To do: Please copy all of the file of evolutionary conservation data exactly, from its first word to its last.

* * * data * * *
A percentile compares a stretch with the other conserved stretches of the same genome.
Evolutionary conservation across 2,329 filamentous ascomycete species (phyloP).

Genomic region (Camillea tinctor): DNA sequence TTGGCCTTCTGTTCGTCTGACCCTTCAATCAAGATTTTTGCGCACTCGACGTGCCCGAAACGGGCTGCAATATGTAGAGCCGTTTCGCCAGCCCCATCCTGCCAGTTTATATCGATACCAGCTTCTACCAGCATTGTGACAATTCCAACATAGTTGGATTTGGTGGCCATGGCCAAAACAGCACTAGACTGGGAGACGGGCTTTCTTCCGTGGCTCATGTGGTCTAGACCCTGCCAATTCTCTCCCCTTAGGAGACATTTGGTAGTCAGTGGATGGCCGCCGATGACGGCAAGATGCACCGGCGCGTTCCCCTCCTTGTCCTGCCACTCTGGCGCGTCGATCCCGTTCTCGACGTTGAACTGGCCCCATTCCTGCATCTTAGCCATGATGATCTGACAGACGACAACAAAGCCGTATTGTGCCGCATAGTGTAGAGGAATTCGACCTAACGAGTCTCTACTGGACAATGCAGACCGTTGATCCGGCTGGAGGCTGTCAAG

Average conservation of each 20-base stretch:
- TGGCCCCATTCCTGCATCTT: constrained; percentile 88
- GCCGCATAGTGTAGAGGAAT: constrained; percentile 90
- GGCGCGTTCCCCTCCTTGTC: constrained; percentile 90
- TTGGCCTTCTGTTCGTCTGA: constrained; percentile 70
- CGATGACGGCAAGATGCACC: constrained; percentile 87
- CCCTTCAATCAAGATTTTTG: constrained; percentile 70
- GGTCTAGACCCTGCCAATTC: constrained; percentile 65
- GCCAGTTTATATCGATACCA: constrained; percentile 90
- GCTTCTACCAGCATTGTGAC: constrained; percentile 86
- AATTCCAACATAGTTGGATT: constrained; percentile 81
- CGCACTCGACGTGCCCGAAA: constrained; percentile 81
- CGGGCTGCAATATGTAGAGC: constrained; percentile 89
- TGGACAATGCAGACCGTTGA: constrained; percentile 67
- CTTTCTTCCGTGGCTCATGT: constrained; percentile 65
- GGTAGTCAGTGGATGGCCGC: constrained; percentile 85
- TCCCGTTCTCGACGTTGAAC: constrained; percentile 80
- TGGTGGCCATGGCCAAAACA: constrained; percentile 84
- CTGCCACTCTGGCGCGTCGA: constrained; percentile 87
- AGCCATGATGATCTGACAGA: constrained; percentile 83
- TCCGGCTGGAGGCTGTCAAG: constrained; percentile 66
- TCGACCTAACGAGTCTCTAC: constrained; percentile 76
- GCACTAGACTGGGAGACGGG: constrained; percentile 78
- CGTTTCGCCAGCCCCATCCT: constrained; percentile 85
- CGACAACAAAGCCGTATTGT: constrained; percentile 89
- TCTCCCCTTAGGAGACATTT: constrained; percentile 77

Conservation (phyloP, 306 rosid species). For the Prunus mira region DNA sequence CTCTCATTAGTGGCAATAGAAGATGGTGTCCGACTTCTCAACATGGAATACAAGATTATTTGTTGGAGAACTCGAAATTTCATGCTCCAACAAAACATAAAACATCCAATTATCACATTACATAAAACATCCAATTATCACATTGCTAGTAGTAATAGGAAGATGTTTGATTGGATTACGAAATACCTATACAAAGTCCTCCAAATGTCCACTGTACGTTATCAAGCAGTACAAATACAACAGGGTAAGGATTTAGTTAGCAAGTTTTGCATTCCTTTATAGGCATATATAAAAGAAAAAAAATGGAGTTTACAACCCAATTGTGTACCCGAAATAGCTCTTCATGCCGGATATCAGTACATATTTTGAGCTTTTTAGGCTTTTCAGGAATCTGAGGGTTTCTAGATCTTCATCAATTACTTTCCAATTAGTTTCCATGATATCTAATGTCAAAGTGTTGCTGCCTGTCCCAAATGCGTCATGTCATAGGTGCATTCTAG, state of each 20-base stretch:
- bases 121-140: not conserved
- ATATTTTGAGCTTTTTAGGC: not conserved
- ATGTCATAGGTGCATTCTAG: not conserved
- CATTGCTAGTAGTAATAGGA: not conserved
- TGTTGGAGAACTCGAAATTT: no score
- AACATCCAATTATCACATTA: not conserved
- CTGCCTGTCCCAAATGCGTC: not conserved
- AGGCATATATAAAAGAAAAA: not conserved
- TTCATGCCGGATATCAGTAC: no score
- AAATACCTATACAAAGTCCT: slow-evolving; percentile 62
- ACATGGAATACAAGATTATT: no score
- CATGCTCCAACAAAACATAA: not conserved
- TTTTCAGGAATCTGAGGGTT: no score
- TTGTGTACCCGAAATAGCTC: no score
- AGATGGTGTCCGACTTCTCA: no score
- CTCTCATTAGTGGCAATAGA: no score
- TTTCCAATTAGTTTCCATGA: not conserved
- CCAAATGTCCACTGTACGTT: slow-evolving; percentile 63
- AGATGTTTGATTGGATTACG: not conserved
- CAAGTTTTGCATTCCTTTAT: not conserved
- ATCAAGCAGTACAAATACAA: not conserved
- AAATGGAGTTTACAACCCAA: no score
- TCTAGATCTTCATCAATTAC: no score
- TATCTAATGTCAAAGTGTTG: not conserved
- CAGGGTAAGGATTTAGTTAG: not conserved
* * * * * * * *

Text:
A percentile compares a stretch with the other conserved stretches of the same genome.
Evolutionary conservation across 2,329 filamentous ascomycete species (phyloP).

Genomic region (Camillea tinctor): DNA sequence TTGGCCTTCTGTTCGTCTGACCCTTCAATCAAGATTTTTGCGCACTCGACGTGCCCGAAACGGGCTGCAATATGTAGAGCCGTTTCGCCAGCCCCATCCTGCCAGTTTATATCGATACCAGCTTCTACCAGCATTGTGACAATTCCAACATAGTTGGATTTGGTGGCCATGGCCAAAACAGCACTAGACTGGGAGACGGGCTTTCTTCCGTGGCTCATGTGGTCTAGACCCTGCCAATTCTCTCCCCTTAGGAGACATTTGGTAGTCAGTGGATGGCCGCCGATGACGGCAAGATGCACCGGCGCGTTCCCCTCCTTGTCCTGCCACTCTGGCGCGTCGATCCCGTTCTCGACGTTGAACTGGCCCCATTCCTGCATCTTAGCCATGATGATCTGACAGACGACAACAAAGCCGTATTGTGCCGCATAGTGTAGAGGAATTCGACCTAACGAGTCTCTACTGGACAATGCAGACCGTTGATCCGGCTGGAGGCTGTCAAG

Average conservation of each 20-base stretch:
- TGGCCCCATTCCTGCATCTT: constrained; percentile 88
- GCCGCATAGTGTAGAGGAAT: constrained; percentile 90
- GGCGCGTTCCCCTCCTTGTC: constrained; percentile 90
- TTGGCCTTCTGTTCGTCTGA: constrained; percentile 70
- CGATGACGGCAAGATGCACC: constrained; percentile 87
- CCCTTCAATCAAGATTTTTG: constrained; percentile 70
- GGTCTAGACCCTGCCAATTC: constrained; percentile 65
- GCCAGTTTATATCGATACCA: constrained; percentile 90
- GCTTCTACCAGCATTGTGAC: constrained; percentile 86
- AATTCCAACATAGTTGGATT: constrained; percentile 81
- CGCACTCGACGTGCCCGAAA: constrained; percentile 81
- CGGGCTGCAATATGTAGAGC: constrained; percentile 89
- TGGACAATGCAGACCGTTGA: constrained; percentile 67
- CTTTCTTCCGTGGCTCATGT: constrained; percentile 65
- GGTAGTCAGTGGATGGCCGC: constrained; percentile 85
- TCCCGTTCTCGACGTTGAAC: constrained; percentile 80
- TGGTGGCCATGGCCAAAACA: constrained; percentile 84
- CTGCCACTCTGGCGCGTCGA: constrained; percentile 87
- AGCCATGATGATCTGACAGA: constrained; percentile 83
- TCCGGCTGGAGGCTGTCAAG: constrained; percentile 66
- TCGACCTAACGAGTCTCTAC: constrained; percentile 76
- GCACTAGACTGGGAGACGGG: constrained; percentile 78
- CGTTTCGCCAGCCCCATCCT: constrained; percentile 85
- CGACAACAAAGCCGTATTGT: constrained; percentile 89
- TCTCCCCTTAGGAGACATTT: constrained; percentile 77

Conservation (phyloP, 306 rosid species). For the Prunus mira region DNA sequence CTCTCATTAGTGGCAATAGAAGATGGTGTCCGACTTCTCAACATGGAATACAAGATTATTTGTTGGAGAACTCGAAATTTCATGCTCCAACAAAACATAAAACATCCAATTATCACATTACATAAAACATCCAATTATCACATTGCTAGTAGTAATAGGAAGATGTTTGATTGGATTACGAAATACCTATACAAAGTCCTCCAAATGTCCACTGTACGTTATCAAGCAGTACAAATACAACAGGGTAAGGATTTAGTTAGCAAGTTTTGCATTCCTTTATAGGCATATATAAAAGAAAAAAAATGGAGTTTACAACCCAATTGTGTACCCGAAATAGCTCTTCATGCCGGATATCAGTACATATTTTGAGCTTTTTAGGCTTTTCAGGAATCTGAGGGTTTCTAGATCTTCATCAATTACTTTCCAATTAGTTTCCATGATATCTAATGTCAAAGTGTTGCTGCCTGTCCCAAATGCGTCATGTCATAGGTGCATTCTAG, state of each 20-base stretch:
- bases 121-140: not conserved
- ATATTTTGAGCTTTTTAGGC: not conserved
- ATGTCATAGGTGCATTCTAG: not conserved
- CATTGCTAGTAGTAATAGGA: not conserved
- TGTTGGAGAACTCGAAATTT: no score
- AACATCCAATTATCACATTA: not conserved
- CTGCCTGTCCCAAATGCGTC: not conserved
- AGGCATATATAAAAGAAAAA: not conserved
- TTCATGCCGGATATCAGTAC: no score
- AAATACCTATACAAAGTCCT: slow-evolving; percentile 62
- ACATGGAATACAAGATTATT: no score
- CATGCTCCAACAAAACATAA: not conserved
- TTTTCAGGAATCTGAGGGTT: no score
- TTGTGTACCCGAAATAGCTC: no score
- AGATGGTGTCCGACTTCTCA: no score
- CTCTCATTAGTGGCAATAGA: no score
- TTTCCAATTAGTTTCCATGA: not conserved
- CCAAATGTCCACTGTACGTT: slow-evolving; percentile 63
- AGATGTTTGATTGGATTACG: not conserved
- CAAGTTTTGCATTCCTTTAT: not conserved
- ATCAAGCAGTACAAATACAA: not conserved
- AAATGGAGTTTACAACCCAA: no score
- TCTAGATCTTCATCAATTAC: no score
- TATCTAATGTCAAAGTGTTG: not conserved
- CAGGGTAAGGATTTAGTTAG: not conserved